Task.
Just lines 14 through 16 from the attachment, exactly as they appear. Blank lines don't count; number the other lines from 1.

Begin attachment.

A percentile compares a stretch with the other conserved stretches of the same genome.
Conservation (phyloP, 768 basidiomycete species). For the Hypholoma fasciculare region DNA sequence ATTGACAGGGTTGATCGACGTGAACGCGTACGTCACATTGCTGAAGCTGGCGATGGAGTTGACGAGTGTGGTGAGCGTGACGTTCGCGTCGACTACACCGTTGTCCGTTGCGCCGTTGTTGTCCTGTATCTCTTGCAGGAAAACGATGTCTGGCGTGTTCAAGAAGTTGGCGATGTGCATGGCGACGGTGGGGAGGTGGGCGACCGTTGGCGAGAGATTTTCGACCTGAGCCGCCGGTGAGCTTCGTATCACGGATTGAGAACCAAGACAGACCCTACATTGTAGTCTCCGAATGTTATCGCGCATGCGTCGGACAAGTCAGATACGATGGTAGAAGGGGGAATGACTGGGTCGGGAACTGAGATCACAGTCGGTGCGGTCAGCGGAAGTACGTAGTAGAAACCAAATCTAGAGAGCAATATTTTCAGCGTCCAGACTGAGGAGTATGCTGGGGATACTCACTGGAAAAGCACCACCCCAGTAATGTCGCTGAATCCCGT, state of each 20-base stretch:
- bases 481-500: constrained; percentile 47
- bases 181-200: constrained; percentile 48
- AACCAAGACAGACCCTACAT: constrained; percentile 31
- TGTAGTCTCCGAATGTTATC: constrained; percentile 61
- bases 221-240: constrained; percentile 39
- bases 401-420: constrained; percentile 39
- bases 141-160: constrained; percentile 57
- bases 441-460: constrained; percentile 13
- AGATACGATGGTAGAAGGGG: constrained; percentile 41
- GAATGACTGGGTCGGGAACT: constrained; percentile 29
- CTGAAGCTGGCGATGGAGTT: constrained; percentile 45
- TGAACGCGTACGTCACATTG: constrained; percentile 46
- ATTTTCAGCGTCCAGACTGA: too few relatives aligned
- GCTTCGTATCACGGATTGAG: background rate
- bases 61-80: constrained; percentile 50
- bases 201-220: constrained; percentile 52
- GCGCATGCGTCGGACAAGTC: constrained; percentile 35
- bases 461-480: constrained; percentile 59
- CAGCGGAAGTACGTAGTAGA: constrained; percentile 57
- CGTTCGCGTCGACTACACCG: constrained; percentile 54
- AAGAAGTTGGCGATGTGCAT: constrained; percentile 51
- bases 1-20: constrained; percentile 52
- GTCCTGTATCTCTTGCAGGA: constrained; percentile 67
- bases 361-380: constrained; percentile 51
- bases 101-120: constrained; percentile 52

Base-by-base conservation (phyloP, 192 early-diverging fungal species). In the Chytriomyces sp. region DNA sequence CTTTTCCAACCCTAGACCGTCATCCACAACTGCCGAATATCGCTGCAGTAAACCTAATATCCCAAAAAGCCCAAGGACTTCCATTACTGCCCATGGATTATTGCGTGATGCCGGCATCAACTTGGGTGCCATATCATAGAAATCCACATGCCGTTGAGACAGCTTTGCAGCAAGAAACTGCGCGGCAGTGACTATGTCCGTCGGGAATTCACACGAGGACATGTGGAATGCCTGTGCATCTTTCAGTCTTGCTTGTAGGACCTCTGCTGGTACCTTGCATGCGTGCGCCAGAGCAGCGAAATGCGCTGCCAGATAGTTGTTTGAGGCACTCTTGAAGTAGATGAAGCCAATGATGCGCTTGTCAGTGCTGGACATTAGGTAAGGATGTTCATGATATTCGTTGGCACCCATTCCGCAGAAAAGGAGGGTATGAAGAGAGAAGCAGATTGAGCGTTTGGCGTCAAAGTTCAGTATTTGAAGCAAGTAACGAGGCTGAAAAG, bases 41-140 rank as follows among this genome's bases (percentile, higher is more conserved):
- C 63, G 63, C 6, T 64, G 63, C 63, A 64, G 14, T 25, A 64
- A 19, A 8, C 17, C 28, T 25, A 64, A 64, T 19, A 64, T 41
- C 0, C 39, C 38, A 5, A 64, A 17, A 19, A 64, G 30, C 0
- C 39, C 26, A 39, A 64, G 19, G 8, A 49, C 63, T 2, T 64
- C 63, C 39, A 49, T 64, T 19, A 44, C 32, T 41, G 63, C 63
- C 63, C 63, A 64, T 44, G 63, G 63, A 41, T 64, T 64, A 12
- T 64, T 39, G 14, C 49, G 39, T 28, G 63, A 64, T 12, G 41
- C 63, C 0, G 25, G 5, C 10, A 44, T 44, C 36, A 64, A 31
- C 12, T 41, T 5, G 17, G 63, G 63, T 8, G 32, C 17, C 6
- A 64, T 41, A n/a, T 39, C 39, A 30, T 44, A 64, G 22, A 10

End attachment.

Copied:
- TGAACGCGTACGTCACATTG: constrained; percentile 46
- ATTTTCAGCGTCCAGACTGA: too few relatives aligned
- GCTTCGTATCACGGATTGAG: background rate